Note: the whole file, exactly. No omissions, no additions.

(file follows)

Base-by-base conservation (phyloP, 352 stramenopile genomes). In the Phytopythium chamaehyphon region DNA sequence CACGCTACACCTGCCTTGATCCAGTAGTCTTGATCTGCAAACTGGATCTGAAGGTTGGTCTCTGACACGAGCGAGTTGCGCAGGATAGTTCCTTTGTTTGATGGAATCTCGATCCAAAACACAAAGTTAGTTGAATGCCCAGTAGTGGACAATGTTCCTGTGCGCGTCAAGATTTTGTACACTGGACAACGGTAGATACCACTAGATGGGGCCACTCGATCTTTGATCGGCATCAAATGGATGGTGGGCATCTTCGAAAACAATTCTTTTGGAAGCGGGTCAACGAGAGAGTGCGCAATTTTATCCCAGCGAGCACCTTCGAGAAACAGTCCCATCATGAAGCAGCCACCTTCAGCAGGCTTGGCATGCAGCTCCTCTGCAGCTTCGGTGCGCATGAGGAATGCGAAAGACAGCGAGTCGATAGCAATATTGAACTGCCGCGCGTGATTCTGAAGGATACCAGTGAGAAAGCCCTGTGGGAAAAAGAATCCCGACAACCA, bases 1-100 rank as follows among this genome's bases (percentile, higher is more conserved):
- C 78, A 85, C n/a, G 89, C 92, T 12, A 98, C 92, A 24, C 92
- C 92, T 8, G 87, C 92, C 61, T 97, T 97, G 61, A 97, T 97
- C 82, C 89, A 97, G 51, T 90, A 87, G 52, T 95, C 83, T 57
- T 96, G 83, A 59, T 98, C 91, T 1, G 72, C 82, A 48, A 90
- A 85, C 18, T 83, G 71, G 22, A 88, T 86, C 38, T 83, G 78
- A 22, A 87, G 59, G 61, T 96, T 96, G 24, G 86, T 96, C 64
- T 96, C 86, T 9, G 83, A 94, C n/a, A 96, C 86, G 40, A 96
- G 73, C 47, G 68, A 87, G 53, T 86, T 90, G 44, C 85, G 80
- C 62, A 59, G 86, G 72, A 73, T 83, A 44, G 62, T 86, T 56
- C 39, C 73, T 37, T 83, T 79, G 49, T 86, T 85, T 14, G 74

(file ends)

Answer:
Base-by-base conservation (phyloP, 352 stramenopile genomes). In the Phytopythium chamaehyphon region DNA sequence CACGCTACACCTGCCTTGATCCAGTAGTCTTGATCTGCAAACTGGATCTGAAGGTTGGTCTCTGACACGAGCGAGTTGCGCAGGATAGTTCCTTTGTTTGATGGAATCTCGATCCAAAACACAAAGTTAGTTGAATGCCCAGTAGTGGACAATGTTCCTGTGCGCGTCAAGATTTTGTACACTGGACAACGGTAGATACCACTAGATGGGGCCACTCGATCTTTGATCGGCATCAAATGGATGGTGGGCATCTTCGAAAACAATTCTTTTGGAAGCGGGTCAACGAGAGAGTGCGCAATTTTATCCCAGCGAGCACCTTCGAGAAACAGTCCCATCATGAAGCAGCCACCTTCAGCAGGCTTGGCATGCAGCTCCTCTGCAGCTTCGGTGCGCATGAGGAATGCGAAAGACAGCGAGTCGATAGCAATATTGAACTGCCGCGCGTGATTCTGAAGGATACCAGTGAGAAAGCCCTGTGGGAAAAAGAATCCCGACAACCA, bases 1-100 rank as follows among this genome's bases (percentile, higher is more conserved):
- C 78, A 85, C n/a, G 89, C 92, T 12, A 98, C 92, A 24, C 92
- C 92, T 8, G 87, C 92, C 61, T 97, T 97, G 61, A 97, T 97
- C 82, C 89, A 97, G 51, T 90, A 87, G 52, T 95, C 83, T 57
- T 96, G 83, A 59, T 98, C 91, T 1, G 72, C 82, A 48, A 90
- A 85, C 18, T 83, G 71, G 22, A 88, T 86, C 38, T 83, G 78
- A 22, A 87, G 59, G 61, T 96, T 96, G 24, G 86, T 96, C 64
- T 96, C 86, T 9, G 83, A 94, C n/a, A 96, C 86, G 40, A 96
- G 73, C 47, G 68, A 87, G 53, T 86, T 90, G 44, C 85, G 80
- C 62, A 59, G 86, G 72, A 73, T 83, A 44, G 62, T 86, T 56
- C 39, C 73, T 37, T 83, T 79, G 49, T 86, T 85, T 14, G 74